How did a young girl’s suitcase end up inspiring a book read in 40 countries and now, a play?
Hana Brady was a young Czechoslovakian Jew who died at the Auschwitz concentration camp in 1944, leaving behind a small suitcase with her name written on its side. In 2000, her suitcase was exhibited at a Japanese Holocaust Education Centre, where curator Fumiko Ishioka began to investigate Hana’s short life with the assistance of a group of local schoolchildren. Their research lead them to Hana’s older brother, George Brady, who survived the Holocaust as a labourer and later settled in Toronto.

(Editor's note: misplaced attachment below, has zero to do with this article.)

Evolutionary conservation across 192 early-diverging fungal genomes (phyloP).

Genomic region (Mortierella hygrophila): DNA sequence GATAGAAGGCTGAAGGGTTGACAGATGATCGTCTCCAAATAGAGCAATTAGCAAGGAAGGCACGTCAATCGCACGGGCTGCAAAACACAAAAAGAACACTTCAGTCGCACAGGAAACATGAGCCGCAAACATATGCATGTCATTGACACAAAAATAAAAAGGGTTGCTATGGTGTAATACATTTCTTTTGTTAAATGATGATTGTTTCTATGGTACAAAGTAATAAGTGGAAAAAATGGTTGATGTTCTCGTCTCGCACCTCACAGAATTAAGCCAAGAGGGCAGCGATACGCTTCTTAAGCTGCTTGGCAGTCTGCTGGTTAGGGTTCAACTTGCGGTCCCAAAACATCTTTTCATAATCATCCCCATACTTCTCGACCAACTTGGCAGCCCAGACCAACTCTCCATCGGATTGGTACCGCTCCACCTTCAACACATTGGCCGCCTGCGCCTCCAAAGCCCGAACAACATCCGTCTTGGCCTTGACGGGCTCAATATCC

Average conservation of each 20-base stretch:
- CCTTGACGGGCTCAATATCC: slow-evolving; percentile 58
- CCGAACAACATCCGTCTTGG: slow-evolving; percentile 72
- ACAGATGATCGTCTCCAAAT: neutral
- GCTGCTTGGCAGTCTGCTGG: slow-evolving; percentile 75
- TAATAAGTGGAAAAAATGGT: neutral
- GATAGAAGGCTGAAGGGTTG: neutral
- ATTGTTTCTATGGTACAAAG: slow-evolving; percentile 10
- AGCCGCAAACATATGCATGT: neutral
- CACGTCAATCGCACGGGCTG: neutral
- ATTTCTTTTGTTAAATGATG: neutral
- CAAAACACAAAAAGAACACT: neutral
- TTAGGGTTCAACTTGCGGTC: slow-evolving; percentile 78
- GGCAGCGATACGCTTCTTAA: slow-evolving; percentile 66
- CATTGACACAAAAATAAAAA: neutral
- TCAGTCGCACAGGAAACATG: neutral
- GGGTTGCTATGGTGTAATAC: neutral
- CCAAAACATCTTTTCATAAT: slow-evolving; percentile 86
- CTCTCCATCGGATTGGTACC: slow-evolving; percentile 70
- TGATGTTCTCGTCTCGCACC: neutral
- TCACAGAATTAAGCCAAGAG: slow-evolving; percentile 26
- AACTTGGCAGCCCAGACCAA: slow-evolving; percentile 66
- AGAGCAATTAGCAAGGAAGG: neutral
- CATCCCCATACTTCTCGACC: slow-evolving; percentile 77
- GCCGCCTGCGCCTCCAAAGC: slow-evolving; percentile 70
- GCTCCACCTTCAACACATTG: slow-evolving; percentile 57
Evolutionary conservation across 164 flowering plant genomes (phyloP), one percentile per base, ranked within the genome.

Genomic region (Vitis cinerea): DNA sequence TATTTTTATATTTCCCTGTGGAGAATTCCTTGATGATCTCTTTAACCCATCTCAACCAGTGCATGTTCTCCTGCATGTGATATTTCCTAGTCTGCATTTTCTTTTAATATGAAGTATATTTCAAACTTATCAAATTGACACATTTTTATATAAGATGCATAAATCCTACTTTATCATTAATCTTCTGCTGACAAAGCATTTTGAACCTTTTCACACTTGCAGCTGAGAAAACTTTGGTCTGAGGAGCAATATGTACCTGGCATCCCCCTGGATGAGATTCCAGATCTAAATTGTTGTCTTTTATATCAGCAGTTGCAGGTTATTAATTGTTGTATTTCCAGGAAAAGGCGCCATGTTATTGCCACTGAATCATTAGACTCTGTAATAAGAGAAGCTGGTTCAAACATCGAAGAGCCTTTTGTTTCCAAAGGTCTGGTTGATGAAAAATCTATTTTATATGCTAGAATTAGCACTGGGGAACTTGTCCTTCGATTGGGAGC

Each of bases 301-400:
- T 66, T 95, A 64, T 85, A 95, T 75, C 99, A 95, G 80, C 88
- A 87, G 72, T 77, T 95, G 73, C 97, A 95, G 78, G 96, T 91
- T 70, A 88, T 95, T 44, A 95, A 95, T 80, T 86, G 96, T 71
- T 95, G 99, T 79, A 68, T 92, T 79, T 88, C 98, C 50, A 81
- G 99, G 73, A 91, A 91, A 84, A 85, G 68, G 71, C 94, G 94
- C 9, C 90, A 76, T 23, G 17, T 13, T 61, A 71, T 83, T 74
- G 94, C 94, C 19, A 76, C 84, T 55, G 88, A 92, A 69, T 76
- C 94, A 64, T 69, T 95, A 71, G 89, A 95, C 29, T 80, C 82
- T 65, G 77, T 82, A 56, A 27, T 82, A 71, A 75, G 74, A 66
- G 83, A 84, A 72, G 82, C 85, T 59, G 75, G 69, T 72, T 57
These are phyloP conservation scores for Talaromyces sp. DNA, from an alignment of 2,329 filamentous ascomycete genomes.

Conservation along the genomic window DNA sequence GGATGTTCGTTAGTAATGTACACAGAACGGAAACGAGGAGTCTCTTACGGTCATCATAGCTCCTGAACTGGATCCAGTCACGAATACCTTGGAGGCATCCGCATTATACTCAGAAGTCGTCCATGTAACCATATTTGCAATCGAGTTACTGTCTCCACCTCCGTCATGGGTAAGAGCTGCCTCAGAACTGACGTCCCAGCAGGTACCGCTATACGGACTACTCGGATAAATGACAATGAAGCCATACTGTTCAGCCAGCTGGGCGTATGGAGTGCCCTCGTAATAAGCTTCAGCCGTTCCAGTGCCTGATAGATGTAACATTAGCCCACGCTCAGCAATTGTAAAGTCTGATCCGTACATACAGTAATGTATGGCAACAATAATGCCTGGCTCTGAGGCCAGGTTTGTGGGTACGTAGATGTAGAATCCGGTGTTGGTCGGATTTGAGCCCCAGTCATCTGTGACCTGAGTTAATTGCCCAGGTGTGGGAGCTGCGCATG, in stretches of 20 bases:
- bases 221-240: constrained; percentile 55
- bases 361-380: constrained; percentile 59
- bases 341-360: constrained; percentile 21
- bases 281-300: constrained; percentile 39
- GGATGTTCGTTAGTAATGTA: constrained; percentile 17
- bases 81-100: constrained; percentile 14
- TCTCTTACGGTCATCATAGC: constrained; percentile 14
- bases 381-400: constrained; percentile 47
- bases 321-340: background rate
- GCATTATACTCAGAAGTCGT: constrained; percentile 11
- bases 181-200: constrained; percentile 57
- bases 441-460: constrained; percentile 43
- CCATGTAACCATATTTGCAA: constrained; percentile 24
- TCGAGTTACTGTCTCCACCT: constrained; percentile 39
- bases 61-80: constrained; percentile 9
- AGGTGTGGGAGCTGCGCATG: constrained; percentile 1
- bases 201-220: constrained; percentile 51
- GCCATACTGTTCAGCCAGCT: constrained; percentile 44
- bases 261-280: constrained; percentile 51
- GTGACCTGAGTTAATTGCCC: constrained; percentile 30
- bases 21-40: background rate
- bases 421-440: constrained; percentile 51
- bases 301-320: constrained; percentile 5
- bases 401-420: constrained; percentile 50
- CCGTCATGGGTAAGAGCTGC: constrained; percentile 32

Hana and Fumiko’s tale has subsequently been turned into a children’s radio program and award-winning and bestselling book that became the framework for the play. Rumour has it that it may eventually be made into a movie.
Hana’s Suitcase has become an international phenomenon, now available in 40 countries. Much like The Diary of Anne Frank, the book is used in elementary schools to educate children about the atrocities of the Holocaust, and its popularity is growing at an exponential rate.
The Lorraine Kimsa Theatre for Young People is currently hosting the world premiere of Hana’s Suitcase until April 27.